In order to assure that they do indeed live up to their promise to create a figure of every character who's ever appeared in a Street Fighter game, SOTA is mixing the most popular characters into multiple series of their toy line, rather than dumping them all out at once. This means that spots in the early series are given over to guys that no one has ever heard of, like Series 2's T. Hawk.
Thunder Hawk is a large Mexican Indian, the pride of his people. Though large, he can defeat many smaller, more agile fighters with his devastating techniques. Unlike most bulky warriors, he does not like to grapple, but he can where necessary. T. Hawk's tribe was recently forced to leave its homelands thanks to the evil dictator M. Bison, and T. Hawk became enraged. He enters the Street Fighter tournament to reclaim his people's lands and win their freedom from tyranny.
Wish he had a longer bio - this is one tall injun! Oh, how about this: at one point, T. Hawk was on a quest to find and confront Noembelu, one of Shadowloo's enforcers, believing she'd been kidnapped from his tribe, giving him even more reason to hate Bison.
T. Hawk was introduced in one of the half-dozen Street Fighter II versions, the same time as tiny British sexpot Cammy. He's only been in two games since, which is why his inclusion this early in the series was a real surprise. A welcome suprise, but still unexpected.
The figure's look is spot-on. He's wearing bluejeans and a denim vest, and has fringe hanging down over his dark boots. He's got a mesoamerican headband with two feathers sticking out the side. His anatomy is detailed well, making him look like a real powerhouse. His hands, for instance, are the best I've ever seen on an action figure: they look like real human apendages, not overly cartoony at all. Some companies known for their sculpts worry incessantly about the wrinkles in cloth, but the wrinkles in skin are much more difficult to capture perfectly.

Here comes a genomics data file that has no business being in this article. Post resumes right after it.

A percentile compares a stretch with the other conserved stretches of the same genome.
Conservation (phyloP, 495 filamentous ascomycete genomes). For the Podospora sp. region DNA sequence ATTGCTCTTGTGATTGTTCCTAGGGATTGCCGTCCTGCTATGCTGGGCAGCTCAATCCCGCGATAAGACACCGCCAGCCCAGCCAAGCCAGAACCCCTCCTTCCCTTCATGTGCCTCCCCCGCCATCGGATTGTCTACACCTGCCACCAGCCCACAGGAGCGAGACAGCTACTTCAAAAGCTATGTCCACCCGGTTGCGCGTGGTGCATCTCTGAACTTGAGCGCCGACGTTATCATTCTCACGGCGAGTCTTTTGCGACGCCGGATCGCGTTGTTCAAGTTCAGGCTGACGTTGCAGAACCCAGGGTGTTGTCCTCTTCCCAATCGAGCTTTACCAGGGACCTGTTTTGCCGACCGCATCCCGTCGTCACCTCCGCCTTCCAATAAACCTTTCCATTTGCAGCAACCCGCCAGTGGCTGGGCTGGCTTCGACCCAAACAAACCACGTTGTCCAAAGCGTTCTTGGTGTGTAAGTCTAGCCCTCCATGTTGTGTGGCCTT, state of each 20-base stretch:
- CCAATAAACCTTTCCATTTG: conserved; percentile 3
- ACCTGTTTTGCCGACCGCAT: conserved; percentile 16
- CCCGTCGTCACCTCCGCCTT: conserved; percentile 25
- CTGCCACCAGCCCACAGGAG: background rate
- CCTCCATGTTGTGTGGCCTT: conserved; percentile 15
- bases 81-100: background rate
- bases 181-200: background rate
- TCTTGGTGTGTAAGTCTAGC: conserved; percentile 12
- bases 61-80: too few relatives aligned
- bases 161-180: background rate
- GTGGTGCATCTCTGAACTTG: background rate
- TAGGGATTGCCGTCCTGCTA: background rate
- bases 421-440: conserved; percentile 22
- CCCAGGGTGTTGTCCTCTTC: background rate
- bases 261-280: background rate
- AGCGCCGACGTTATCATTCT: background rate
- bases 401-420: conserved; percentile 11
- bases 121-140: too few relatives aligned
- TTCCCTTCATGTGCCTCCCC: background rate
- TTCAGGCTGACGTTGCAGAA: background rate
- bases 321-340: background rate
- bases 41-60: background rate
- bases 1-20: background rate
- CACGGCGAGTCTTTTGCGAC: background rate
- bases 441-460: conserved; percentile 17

The Street Fighter line is done Marvel Legends style, with tons of articulation allowing for almost any pose you can imagine. T. Hawk moves at the toes, feet, ankles, knees, thighs, hips, waist, torso, shoulders, biceps, elbows, wrists and neck. The hinges in his toes really make his foot flip in half impressively - so much so, that his toes look like they're going to fall off.
The detailing on the sculpt is great - for instance, take a look at the hawk on his belt buckle.
In fact, go one further, and look at the leather texture of his entire belt. There's even tiny stitching holding his boots together, just like real footwear. The fringe on his legs and vest is applied in layers and even his simple white wristbands have sculpted edges rather than just being painted on.
T. Hawk is a massive figure - 8" tall - even bigger than Sagat, so he's really light on accessories. He's got a pair of "chopping" hands to replace his fists, and he's got a a brown hawk that perches on his shoulder. The bird is at rest, but the detail on its feathers is astounding. This is one dang impressive animal sidekick.
So SOTA really drew deeply from the Unknown Character Well to pull up T. Hawk, but they did a great job on him. He's definitely worth buying, even if you're not a huge Street Fighter fan. Hell, he'd make a great base for a Marvel Legends-style Thunderbird/Warpath. Have him die on his first mission! It'll be fun!
Ken | Blanka | Cammy | T. Hawk | Vega
If no one told you, would you know T. Hawk was Mexican? Tell us on our message board, The Loafing Lounge.